Hidden Belgium: Georges Simenon’s Liège

Hidden Belgium: Georges Simenon’s Liège

Not many tourists cross the Pont des Arches in Liège to explore the left bank. They are missing the most authentic quarter of the city, where writers, artists and anarchists have settled for centuries.

The crime writer Georges Simenon was born on the more respectable right bank, but spent most of his youth in Outremeuse, where he found inspiration for his Inspector Maigret novels.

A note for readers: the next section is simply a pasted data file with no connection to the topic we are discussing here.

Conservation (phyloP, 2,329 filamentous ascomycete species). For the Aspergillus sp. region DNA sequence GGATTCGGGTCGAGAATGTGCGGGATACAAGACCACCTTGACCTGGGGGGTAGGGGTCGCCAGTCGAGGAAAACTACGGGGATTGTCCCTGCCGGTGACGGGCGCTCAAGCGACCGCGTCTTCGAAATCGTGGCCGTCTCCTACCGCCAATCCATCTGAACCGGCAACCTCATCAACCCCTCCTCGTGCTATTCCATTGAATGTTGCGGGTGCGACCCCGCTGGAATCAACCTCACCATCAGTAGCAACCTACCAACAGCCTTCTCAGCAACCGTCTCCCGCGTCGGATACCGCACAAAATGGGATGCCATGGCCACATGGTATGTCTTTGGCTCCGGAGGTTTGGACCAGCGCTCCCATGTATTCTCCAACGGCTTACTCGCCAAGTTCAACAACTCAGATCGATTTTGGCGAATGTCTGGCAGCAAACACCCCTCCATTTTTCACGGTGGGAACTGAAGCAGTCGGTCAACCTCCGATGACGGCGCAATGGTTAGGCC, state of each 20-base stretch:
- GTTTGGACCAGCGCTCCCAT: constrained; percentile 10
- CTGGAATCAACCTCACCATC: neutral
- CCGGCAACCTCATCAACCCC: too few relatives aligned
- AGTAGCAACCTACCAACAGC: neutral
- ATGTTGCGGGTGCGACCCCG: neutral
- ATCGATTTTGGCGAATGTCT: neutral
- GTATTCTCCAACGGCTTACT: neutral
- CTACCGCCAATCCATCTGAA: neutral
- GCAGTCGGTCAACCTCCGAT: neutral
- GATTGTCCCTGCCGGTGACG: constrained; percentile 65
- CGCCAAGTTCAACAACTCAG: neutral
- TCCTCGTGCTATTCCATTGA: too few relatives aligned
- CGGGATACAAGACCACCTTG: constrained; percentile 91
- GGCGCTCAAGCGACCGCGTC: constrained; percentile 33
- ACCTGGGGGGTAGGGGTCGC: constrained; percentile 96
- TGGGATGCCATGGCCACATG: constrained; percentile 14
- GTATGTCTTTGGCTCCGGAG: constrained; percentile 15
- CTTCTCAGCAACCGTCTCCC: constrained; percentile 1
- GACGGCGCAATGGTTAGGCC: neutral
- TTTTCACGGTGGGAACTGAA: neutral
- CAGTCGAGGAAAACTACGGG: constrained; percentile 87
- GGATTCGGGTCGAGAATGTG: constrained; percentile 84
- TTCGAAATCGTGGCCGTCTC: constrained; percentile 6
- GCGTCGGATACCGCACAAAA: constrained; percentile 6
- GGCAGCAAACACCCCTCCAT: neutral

“Liège is present in all my novels, even if they are set in Nantes or Charleroi,” he once wrote.

This ancient quarter is still a fascinating warren of narrow lanes, religious shrines and strange processions, its fierce independence kept alive by the Commune Libre de Saint Pholien des Prés.

Derek Blyth’s hidden secret of the day: Derek Blyth is the author of the bestselling “The 500 Hidden Secrets of Belgium”. He picks out one of his favourite hidden secrets for The Brussels Times every day.

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